26. UNRWA continued to invest in education by providing access to more than 262,000 students through 267 schools in Gaza, of which 71.2 per cent operated on a double-shift basis. Furthermore, more than 4.1 million primary health-care consultations were provided.
27. In the West Bank, the Agency provided basic education to 48,884 children and vocational and technical training to an additional 1,730 students. UNRWA successfully introduced e-cards for more than 36,000 social safety net programme beneficiaries in place of food aid and cash, giving Palestine refugees greater choice and flexibility. Further support was provided through food voucher assistance and cash-for-work opportunities that were extended to more than 16,000 refugee households (more than 91,000 beneficiaries). In partnership with the World Food Programme, the Agency also furnished in-kind food assistance to more than 35,000 Bedouin and herders, vulnerable to various protection threats. In addition, 43 health centres and health points, along with six emergency mobile health clinics, provided 1.28 million medical consultations. Finally, 131 of the most vulnerable refugee families benefitted through shelter rehabilitation assistance.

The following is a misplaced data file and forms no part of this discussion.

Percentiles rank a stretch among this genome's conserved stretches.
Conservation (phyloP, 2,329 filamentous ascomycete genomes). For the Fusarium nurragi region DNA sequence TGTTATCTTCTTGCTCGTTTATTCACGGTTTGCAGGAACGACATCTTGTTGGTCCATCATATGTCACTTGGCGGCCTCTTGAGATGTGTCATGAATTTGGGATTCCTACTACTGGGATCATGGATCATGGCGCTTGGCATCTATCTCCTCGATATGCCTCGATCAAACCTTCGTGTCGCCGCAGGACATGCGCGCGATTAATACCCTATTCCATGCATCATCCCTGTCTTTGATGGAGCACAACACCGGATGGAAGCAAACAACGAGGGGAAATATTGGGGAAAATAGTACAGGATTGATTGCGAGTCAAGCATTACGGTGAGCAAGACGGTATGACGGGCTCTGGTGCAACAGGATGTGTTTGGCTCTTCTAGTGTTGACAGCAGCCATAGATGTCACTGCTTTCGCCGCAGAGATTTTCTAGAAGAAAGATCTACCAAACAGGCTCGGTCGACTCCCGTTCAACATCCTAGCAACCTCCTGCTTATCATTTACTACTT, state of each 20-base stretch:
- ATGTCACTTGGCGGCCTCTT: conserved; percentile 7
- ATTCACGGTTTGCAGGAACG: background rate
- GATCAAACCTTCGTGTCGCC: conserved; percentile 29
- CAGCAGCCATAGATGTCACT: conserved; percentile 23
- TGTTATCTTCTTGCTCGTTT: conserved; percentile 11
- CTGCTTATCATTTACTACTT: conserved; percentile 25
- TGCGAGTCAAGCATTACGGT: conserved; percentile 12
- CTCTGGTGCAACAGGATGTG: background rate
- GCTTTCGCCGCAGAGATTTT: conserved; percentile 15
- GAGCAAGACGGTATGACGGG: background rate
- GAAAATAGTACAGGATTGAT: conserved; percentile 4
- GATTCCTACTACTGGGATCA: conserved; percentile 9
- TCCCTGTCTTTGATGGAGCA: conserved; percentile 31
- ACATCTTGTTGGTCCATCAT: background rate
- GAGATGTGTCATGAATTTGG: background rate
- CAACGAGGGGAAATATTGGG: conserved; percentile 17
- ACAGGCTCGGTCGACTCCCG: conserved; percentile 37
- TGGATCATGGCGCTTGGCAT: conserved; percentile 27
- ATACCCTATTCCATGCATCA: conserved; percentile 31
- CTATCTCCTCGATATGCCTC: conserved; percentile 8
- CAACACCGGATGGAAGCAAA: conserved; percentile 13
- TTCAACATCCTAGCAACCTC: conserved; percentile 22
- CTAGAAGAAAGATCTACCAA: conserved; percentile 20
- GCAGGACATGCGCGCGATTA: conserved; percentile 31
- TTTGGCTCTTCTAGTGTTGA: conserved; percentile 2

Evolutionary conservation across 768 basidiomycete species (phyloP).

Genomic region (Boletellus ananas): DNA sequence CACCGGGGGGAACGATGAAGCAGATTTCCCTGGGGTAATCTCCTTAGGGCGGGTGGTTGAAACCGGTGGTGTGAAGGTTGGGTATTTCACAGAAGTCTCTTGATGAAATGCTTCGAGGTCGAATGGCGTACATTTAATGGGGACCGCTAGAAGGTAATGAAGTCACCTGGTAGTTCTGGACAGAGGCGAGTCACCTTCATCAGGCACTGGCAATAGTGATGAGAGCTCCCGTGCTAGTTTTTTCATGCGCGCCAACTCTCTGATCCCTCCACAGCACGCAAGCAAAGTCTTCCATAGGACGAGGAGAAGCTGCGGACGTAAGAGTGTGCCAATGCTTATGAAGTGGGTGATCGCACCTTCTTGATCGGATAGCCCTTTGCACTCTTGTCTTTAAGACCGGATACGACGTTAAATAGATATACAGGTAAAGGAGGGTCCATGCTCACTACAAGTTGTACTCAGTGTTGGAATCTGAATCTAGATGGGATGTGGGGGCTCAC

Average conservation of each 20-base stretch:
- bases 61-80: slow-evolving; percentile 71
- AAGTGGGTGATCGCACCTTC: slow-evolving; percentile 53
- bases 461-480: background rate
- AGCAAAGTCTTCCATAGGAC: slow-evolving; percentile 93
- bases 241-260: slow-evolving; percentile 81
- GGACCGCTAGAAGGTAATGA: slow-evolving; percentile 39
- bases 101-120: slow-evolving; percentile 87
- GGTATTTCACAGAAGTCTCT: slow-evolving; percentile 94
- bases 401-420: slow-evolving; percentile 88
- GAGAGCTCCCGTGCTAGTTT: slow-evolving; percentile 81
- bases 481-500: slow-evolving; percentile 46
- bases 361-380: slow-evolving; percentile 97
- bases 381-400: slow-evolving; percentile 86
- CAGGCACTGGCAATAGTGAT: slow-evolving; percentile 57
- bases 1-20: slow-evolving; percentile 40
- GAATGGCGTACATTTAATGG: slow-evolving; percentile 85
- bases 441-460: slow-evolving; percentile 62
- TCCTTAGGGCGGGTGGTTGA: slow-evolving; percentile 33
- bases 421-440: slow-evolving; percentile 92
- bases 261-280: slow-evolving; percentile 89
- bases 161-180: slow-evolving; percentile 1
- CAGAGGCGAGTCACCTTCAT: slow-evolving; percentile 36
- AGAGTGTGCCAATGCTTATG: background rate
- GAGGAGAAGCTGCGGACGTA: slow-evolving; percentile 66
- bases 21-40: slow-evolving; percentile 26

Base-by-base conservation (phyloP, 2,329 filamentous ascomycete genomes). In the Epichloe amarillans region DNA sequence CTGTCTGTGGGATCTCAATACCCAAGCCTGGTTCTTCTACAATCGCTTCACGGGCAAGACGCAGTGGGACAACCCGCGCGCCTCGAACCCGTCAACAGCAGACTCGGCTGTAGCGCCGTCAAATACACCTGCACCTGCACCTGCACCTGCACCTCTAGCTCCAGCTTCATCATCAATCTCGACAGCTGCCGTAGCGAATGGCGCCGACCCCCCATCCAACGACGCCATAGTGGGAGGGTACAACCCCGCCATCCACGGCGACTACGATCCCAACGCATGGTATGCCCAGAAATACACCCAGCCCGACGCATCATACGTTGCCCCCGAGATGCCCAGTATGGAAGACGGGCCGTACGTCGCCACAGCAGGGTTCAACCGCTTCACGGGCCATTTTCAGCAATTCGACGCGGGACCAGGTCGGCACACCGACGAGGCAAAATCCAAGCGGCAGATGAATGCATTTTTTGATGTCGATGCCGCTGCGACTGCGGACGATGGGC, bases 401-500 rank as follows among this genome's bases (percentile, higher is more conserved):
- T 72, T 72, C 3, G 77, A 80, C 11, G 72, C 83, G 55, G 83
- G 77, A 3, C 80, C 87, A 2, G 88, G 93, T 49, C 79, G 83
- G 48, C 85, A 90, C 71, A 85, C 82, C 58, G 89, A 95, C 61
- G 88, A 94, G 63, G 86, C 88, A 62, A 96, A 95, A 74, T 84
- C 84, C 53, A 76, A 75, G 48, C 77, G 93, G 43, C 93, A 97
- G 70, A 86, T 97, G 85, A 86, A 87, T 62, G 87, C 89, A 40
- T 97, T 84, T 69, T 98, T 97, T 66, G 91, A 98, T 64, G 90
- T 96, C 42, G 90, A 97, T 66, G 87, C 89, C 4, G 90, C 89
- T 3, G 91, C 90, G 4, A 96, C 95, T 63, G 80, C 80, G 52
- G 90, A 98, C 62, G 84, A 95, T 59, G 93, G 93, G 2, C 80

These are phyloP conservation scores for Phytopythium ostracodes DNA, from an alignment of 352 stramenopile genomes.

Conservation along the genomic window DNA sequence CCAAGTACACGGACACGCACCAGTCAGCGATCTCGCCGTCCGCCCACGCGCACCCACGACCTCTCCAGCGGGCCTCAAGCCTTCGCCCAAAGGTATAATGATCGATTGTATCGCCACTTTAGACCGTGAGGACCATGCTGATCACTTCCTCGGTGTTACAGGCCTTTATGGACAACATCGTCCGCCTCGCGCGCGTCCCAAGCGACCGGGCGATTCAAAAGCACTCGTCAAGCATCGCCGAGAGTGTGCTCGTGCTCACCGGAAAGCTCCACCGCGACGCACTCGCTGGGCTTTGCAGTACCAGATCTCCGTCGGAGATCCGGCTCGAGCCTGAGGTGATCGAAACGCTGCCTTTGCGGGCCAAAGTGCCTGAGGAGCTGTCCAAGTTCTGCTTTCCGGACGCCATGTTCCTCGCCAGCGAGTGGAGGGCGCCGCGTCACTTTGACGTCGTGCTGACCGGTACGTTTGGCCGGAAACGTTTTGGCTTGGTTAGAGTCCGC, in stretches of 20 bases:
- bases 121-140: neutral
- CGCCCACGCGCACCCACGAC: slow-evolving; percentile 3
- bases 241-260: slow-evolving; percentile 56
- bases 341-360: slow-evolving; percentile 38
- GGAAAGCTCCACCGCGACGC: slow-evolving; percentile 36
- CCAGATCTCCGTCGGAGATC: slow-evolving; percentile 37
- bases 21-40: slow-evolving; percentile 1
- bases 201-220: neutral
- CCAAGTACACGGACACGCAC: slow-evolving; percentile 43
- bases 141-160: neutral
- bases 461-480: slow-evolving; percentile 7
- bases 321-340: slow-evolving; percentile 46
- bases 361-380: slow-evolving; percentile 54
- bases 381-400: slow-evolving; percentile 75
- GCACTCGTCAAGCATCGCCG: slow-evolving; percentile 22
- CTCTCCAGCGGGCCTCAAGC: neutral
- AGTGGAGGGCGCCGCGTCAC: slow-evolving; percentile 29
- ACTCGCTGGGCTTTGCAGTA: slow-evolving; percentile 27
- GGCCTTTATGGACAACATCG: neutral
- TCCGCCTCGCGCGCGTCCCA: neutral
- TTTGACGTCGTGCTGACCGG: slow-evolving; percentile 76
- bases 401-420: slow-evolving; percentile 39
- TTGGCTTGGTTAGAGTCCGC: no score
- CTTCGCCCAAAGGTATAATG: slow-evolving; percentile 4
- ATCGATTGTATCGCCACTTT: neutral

28. In the Syrian Arab Republic, UNRWA adapted and maintained the provision of core UNRWA services through its comprehensive network of staff, facilities and resources. Education was provided to more than 45,000 Palestine refugee students through 101 schools and the support of more than 1,800 teachers. Health care continued to be provided through 26 health centres, health points and a mobile clinic. In addition, five family support offices and a network of community development social workers and volunteer lawyers throughout the country facilitated psychosocial support and legal counselling for survivors of gender-based violence and refugees seeking assistance relating to civil registration and documentation.
29. UNRWA technical and vocational education and training programme services in the Syrian Arab Republic continued to provide opportunities for young people through long-term courses for 575 students and short-term courses for more than 2,000 trainees at eight training centres. Agency microfinance services extended loans to those in need, with demand outstripping supply. The devaluation of the Syrian pound continued to have an impact on the microfinance fund to the point where an urgent injection of new funds was required. UNRWA also continued to provide potable water, maintain sewage works and provide solid waste management in 7 of 12 accessible refugee camps.